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November 28 - December 4 on openDemocracy

The appalling fate of the most wonderful pre-industrial human and natural environment on earth, and the way its destruction is simply ignored, is truly shocking. In a classic openDemocracy essay, Hugh Brody takes us to the 50th anniversary of... do you know?
12 December 2011

Also, did you know that in Iceland the people are writing the constitution?

Two exceptional public events point to the shape of politics next year: Putin gets booed and Daniil Kotsyubinsky provides a fascinating account of politics being replaced by branding and, hopefully, the limits of such cynicism. In Berlin, Constanze Stelzenmüller sends an elegant report of Polish foreign minister Sikorski’s attempt to shock the German political elite into responsibility.

Simon Zadek looks forward provocatively to the event in Durban this week - insisting that we should welcome the failure of the multilateral process to halt climate change because the alternative is better.

So are occupations more important than events? In most countries, buses run to schedule. In Britain it is traditional to wait for a long time and then two come at once. So it is that OurKingdom’s co-editor Guy Aitchison has this genuinely thoughtful and personally informed piece about the new forms of direct action, and asks why they have not sparked a much wider uprising. The Occupy theme is addressed in an account of an exemplary action against the 1 per cent as part of a two-million strong strike of Britain’s public sector as even doctors say ‘No’.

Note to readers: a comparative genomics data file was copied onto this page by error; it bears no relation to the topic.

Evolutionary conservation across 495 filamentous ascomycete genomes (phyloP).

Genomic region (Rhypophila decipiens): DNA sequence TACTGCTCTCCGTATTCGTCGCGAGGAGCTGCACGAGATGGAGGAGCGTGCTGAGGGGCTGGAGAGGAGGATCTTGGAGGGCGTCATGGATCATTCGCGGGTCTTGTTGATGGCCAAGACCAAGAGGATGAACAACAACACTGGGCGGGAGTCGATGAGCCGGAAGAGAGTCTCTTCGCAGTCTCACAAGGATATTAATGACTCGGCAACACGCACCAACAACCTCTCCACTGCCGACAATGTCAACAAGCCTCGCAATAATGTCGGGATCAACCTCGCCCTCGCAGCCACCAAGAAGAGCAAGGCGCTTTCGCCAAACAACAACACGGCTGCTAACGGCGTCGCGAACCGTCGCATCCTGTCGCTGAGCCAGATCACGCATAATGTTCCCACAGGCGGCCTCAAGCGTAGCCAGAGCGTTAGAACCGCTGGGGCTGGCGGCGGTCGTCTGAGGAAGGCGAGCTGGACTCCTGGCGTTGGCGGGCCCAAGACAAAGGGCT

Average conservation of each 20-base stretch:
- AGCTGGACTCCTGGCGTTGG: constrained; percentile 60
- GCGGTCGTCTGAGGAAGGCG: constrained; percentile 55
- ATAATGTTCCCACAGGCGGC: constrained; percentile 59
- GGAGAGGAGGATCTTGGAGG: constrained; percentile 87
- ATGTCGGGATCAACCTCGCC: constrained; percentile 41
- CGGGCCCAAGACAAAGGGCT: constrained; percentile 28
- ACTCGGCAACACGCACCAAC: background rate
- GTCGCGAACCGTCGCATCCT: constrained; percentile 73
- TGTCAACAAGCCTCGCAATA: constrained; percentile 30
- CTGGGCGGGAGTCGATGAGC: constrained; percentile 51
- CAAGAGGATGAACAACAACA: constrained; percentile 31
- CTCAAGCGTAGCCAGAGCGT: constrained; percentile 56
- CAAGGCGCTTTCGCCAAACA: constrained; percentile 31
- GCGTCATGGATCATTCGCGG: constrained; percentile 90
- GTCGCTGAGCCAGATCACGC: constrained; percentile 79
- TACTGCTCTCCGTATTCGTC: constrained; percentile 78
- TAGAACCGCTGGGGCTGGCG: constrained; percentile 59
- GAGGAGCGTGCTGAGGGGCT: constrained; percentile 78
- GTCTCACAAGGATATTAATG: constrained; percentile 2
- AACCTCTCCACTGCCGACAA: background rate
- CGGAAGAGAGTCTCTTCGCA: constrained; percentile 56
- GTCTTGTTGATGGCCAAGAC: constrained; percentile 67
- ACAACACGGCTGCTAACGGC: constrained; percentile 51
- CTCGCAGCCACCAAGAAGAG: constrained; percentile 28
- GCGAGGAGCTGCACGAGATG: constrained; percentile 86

To mark World AIDS Day, Alice Welbourn explains how we can make prevention succeed while Tsitsi B Masvawure says ‘be honest’ about the joyous experience of sex and propagation for African women.

Can we know that we are free and can science help with the answer? Rachael Panizzo reviews the latest neuroscience on free will and concludes that our judgment is still intact while Marius Brill exposes how the magician Derren Brown artfully manipulates our idea of science in the service of illusion.

openDemocracy’s late, long-time columnist Fred Halliday is vindicated in the Woolf Report on the LSE’s dealings with the Gadaffi regime. Anthony Barnett is relieved but asks why the LSE’s Peter Sutherland, who was chair of BP when it traded with Libya, gets away unscathed.

It is clear that the issue of corporate power and university independence will be a growing theme in oD. Migration has been since May 2003 in a great debate on ‘People Flow’. We warned that an unstoppable process needs honesty, democracy and government, not populism, the market and arbitrary fiats. Today, are we even wiser and better informed as Luis Cabrera responds to those who want to close borders?


Three links you wouldn't want to miss:

The evolutionary psychology of laughter is all about self-criticism

oD columnist James Warner has a wonderfully compact & moving short story on the perils of second lives

And why Jeffrey Sachs' self evaluation of his Millennium Villages Project in Kenya has made some pretty basic methodological mistakes which cast serious doubt on the project

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Peter Geoghegan: dark money and dirty politics

Democracy is in crisis and unaccountable flows of money are helping to destroy it. Peter Geoghegan’s new book, ‘Democracy for Sale: Dark Money and Dirty Politics’, charts how secretive money, lobbying and data has warped our democracy.

How has dark money bought our politics? What can be done to change the system?

Join us for a journey through a shadowy world of dark money and disinformation stretching from Westminster to Washington, and far beyond.

Sign up to take part in a free live discussion on Thursday 13 August at 5pm UK time/6pm CET

In conversation:

Peter Geoghegan Dark Money Investigations editor at openDemocracy and the author of ‘Democracy for Sale: Dark Money and Dirty Politics’.

Mary Fitzgerald Editor-in-chief, openDemocracy.

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